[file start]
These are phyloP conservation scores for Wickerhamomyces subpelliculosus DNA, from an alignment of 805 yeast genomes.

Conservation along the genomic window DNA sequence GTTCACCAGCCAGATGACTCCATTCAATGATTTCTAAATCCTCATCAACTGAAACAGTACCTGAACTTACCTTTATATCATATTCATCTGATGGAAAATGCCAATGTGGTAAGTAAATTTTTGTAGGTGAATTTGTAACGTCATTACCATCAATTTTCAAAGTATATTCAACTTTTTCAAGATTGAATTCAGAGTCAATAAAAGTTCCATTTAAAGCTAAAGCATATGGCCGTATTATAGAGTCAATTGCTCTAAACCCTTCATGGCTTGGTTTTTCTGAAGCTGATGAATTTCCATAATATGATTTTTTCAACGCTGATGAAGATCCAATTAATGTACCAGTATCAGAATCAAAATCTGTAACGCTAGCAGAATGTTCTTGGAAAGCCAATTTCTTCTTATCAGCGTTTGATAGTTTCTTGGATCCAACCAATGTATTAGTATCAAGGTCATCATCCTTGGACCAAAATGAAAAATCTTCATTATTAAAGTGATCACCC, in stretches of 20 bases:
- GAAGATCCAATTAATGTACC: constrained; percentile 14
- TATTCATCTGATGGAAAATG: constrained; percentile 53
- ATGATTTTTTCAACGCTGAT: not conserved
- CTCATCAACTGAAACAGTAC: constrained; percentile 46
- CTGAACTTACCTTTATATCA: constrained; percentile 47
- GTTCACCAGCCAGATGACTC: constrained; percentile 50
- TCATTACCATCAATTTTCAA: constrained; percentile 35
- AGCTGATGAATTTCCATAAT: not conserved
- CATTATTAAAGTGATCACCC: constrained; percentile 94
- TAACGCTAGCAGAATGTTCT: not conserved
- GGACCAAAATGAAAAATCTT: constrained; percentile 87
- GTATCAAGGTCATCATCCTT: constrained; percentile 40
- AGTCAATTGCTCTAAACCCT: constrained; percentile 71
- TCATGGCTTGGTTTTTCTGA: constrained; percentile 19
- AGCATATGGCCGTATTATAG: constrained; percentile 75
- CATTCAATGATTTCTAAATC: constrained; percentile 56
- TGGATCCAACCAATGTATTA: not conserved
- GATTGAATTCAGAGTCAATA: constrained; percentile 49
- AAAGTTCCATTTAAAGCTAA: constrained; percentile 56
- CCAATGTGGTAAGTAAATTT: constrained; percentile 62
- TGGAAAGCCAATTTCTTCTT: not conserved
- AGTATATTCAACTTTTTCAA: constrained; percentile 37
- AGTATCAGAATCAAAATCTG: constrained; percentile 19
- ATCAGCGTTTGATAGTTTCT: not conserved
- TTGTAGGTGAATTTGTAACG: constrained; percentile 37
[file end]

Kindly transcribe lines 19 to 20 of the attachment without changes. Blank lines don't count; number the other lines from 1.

- TGGATCCAACCAATGTATTA: not conserved
- GATTGAATTCAGAGTCAATA: constrained; percentile 49